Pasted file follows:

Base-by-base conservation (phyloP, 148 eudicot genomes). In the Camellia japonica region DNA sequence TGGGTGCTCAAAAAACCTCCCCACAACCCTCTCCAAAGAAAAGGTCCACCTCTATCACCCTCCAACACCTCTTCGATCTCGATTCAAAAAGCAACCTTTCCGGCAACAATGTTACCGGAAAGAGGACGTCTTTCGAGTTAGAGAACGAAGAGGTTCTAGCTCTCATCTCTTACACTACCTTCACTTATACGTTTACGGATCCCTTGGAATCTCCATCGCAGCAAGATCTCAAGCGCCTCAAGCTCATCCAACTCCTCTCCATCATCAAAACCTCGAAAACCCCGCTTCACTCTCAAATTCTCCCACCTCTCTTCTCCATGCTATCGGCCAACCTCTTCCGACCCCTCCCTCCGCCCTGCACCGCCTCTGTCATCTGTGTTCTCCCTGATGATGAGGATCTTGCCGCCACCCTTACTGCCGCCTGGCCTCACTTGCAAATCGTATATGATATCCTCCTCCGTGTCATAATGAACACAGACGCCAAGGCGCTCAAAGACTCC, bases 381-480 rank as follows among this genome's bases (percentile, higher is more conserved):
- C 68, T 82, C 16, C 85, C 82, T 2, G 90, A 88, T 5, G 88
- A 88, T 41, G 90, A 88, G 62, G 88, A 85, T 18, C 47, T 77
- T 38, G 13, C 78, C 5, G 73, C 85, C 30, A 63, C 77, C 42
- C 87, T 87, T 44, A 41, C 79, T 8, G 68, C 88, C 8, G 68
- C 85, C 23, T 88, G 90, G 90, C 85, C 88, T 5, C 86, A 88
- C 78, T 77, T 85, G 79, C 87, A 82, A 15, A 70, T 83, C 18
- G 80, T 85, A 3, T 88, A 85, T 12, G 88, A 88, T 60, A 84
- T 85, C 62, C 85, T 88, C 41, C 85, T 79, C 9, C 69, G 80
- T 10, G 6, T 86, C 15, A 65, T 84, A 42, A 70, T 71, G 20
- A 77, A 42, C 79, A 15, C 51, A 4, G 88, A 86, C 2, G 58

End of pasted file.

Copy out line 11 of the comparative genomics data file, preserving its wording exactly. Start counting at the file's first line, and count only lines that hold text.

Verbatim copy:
- A 77, A 42, C 79, A 15, C 51, A 4, G 88, A 86, C 2, G 58